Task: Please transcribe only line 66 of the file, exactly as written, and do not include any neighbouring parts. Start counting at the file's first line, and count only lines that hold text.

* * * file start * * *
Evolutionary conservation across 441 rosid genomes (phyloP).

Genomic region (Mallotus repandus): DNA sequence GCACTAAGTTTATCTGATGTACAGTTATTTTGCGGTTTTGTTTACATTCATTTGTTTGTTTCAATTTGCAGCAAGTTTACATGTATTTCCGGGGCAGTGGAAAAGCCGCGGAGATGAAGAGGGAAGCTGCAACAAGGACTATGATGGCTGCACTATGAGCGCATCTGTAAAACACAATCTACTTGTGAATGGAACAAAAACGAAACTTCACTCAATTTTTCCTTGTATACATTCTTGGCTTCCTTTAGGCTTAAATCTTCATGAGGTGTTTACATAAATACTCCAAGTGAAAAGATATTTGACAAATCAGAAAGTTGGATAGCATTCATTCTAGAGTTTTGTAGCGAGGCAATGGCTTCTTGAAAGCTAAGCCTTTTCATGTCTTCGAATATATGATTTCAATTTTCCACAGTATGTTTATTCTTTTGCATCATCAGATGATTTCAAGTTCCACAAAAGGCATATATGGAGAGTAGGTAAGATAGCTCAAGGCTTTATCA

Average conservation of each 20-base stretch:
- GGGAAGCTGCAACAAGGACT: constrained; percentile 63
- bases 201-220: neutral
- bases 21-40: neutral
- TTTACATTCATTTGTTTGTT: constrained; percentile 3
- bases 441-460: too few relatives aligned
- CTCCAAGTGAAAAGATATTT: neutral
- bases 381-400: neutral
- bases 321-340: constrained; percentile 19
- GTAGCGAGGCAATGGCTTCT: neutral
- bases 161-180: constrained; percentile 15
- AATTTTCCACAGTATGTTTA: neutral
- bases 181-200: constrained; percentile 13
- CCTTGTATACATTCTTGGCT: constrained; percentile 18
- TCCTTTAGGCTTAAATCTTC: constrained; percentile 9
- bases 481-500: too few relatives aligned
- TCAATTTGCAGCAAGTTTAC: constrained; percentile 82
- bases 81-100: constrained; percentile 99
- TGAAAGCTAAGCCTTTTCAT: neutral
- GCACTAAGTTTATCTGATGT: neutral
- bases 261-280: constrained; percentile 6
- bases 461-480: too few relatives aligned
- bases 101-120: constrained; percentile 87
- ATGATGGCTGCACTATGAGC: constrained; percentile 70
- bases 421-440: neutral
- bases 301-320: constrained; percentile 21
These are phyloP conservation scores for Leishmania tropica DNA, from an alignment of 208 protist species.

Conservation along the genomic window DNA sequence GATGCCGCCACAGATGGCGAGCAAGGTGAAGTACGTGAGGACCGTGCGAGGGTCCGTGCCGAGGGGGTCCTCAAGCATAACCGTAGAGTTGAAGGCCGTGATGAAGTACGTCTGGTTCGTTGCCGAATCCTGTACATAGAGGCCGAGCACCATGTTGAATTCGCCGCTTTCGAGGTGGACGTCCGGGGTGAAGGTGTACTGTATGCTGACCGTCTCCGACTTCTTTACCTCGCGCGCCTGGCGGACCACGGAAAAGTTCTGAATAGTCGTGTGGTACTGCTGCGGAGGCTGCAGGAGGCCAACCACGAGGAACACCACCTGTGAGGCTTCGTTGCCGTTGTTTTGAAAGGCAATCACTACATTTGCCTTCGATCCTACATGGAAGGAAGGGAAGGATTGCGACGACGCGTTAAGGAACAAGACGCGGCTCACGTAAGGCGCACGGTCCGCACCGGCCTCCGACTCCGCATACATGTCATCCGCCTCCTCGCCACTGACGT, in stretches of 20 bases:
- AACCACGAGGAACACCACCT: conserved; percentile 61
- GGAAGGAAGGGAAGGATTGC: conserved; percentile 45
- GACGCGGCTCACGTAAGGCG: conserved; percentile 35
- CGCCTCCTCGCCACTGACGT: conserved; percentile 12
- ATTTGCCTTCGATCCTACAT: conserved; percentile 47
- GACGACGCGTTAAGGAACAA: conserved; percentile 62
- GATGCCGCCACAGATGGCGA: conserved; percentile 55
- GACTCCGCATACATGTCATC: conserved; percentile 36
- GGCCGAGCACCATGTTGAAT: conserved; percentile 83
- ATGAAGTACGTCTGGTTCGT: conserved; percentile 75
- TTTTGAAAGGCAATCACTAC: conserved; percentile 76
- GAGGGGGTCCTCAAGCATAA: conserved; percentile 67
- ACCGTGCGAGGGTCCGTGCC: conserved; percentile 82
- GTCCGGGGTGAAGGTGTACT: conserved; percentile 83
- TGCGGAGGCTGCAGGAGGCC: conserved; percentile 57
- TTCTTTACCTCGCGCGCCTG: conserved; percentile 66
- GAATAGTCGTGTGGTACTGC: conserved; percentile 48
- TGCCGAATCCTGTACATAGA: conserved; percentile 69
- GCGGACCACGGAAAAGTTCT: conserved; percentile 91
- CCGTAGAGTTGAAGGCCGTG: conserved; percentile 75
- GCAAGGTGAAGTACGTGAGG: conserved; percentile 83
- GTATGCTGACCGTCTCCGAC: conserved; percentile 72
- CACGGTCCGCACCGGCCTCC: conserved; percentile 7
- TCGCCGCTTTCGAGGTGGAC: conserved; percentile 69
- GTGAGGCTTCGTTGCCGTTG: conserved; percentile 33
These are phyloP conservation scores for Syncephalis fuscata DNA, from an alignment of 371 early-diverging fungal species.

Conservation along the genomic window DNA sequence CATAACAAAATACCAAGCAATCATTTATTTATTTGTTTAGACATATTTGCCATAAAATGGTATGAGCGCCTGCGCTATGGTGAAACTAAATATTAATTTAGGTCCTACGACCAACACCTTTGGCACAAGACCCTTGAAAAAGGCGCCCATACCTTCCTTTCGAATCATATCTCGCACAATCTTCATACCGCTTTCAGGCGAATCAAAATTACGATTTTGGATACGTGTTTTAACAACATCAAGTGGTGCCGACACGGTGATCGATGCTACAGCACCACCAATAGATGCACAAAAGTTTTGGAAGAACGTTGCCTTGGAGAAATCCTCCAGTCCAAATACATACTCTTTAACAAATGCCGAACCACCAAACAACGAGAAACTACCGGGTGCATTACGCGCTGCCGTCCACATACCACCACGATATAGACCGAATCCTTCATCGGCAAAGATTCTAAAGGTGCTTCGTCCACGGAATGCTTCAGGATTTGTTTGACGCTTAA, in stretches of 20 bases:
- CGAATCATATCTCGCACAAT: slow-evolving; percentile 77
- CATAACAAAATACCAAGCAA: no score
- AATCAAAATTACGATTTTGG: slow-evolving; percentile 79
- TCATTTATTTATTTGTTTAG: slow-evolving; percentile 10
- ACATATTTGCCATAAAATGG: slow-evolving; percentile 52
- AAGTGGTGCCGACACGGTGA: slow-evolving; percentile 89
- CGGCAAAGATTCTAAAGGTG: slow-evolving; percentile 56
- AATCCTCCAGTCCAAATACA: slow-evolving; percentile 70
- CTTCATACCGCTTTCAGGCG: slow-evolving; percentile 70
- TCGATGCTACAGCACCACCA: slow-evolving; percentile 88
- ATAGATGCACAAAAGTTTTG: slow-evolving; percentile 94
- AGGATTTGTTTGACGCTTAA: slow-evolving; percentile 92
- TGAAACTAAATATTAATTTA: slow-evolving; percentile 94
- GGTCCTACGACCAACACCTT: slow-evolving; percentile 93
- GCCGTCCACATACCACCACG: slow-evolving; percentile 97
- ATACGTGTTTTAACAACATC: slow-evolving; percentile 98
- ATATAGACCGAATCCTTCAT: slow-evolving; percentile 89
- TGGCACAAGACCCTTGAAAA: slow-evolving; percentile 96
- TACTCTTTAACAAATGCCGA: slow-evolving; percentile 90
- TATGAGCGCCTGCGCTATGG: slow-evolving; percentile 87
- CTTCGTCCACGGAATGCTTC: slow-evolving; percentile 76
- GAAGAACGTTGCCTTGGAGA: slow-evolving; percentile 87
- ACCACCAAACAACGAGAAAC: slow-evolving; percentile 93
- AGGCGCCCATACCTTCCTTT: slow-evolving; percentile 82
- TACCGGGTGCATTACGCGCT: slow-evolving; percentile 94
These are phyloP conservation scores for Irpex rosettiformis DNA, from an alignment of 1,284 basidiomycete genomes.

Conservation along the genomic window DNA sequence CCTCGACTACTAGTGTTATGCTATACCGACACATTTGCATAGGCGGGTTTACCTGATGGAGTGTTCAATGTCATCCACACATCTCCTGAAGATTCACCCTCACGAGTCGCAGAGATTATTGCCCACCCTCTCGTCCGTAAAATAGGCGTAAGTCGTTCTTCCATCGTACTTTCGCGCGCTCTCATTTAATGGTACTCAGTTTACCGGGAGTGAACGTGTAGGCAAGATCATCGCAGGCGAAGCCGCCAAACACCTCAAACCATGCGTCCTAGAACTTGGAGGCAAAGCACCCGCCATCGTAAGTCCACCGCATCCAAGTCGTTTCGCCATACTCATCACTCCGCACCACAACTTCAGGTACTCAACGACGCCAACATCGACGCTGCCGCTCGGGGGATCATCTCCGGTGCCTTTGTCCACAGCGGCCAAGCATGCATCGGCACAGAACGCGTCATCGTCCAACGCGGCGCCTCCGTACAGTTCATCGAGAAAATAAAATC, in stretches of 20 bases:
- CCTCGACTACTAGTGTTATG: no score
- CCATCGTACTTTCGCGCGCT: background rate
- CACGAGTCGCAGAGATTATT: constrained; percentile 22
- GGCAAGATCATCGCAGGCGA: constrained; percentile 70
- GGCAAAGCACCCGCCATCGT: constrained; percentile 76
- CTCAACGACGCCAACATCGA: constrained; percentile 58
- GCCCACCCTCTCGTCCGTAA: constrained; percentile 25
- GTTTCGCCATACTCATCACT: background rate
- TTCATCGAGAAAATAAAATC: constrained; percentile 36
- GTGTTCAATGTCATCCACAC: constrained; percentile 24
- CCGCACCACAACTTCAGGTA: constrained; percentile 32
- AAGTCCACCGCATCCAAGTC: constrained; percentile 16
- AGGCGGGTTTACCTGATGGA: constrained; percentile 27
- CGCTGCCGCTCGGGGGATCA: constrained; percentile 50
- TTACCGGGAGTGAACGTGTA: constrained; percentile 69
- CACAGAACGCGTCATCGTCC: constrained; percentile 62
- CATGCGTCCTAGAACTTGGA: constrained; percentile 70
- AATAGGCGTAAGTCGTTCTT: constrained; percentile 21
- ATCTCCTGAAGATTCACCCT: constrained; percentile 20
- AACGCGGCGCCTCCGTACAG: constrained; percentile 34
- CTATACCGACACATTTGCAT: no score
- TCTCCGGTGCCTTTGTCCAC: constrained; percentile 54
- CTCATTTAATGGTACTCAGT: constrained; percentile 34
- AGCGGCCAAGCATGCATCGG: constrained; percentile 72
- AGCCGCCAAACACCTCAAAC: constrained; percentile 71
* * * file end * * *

- CTTCATACCGCTTTCAGGCG: slow-evolving; percentile 70